Disease Markers

Disease Markers / 2021 / Article

Research Article | Open Access

Volume 2021 |Article ID 6645220 | https://doi.org/10.1155/2021/6645220

Dahai Dong, Yu Yao, Jinlei Song, Lijiang Sun, Guiming Zhang, "Cancer-Associated Fibroblasts Regulate Bladder Cancer Invasion and Metabolic Phenotypes through Autophagy", Disease Markers, vol. 2021, Article ID 6645220, 8 pages, 2021. https://doi.org/10.1155/2021/6645220

Cancer-Associated Fibroblasts Regulate Bladder Cancer Invasion and Metabolic Phenotypes through Autophagy

Academic Editor: Hubertus Himmerich
Received10 Dec 2020
Revised18 Feb 2021
Accepted15 May 2021
Published25 May 2021

Abstract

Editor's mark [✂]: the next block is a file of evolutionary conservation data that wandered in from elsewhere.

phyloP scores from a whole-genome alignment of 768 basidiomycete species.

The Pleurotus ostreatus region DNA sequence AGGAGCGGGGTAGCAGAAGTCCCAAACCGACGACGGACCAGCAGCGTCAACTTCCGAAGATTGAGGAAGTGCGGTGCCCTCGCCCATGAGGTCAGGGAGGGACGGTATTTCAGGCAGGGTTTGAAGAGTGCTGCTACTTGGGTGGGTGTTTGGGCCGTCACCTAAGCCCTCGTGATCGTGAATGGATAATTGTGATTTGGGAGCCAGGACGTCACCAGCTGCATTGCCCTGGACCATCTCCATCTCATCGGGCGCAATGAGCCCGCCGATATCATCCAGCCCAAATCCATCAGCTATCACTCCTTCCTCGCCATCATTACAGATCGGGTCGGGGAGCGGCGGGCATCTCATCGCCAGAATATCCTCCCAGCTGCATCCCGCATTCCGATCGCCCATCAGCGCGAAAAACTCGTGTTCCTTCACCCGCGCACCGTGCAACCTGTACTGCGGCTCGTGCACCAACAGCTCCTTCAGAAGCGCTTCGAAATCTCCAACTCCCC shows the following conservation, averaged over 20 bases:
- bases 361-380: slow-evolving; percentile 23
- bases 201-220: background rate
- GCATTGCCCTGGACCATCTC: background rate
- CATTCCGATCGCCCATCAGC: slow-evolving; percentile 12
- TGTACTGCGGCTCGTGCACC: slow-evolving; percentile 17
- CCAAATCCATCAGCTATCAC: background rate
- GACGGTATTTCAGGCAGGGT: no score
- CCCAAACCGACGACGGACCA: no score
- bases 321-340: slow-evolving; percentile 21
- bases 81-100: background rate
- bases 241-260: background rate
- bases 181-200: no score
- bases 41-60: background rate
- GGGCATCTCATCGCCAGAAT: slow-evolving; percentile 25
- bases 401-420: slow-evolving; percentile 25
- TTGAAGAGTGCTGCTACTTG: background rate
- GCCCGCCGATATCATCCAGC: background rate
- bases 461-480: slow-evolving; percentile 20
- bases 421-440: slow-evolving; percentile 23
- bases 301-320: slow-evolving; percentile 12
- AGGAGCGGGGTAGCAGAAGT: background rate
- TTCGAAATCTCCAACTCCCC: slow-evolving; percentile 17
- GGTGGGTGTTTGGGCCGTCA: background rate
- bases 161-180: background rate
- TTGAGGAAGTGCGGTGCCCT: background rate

Recently, both cancer-associated fibroblasts (CAFs) and autophagy have been proven to play an important role in tumor development, including bladder cancer (BCa). However, the real mechanisms remain largely unclear. Here, we reconstruct a mimic tumor microenvironment to explore the interaction between CAFs and the BCa cell line T24 using a coculture system. Autophagy in CAFs was induced or inhibited by rapamycin or siRNA, respectively. After coculture with CAFs, T24 cell proliferation, invasion, and aerobic glycolysis were tested in vitro. Rapamycin induced and siAtg5 inhibited autophagy in CAFs. Enhanced autophagy in CAFs promoted cell proliferation and invasion in T24 cells in vitro, while there was no significant difference between the autophagy-inhibited group and the controls. Lactate concentration was elevated in both rapamycin-treated and siAtg5-treated groups compared with the control group. In addition, the expression levels of MCT1, MCT4, HK2, SLC2A1, and MMP-9 were all increased in T24 cells in the autophagy-enhanced group. Our results indicated that CAFs could regulate BCa invasion and metabolic phenotypes through autophagy, providing us with new alternative treatments for BCa in the future.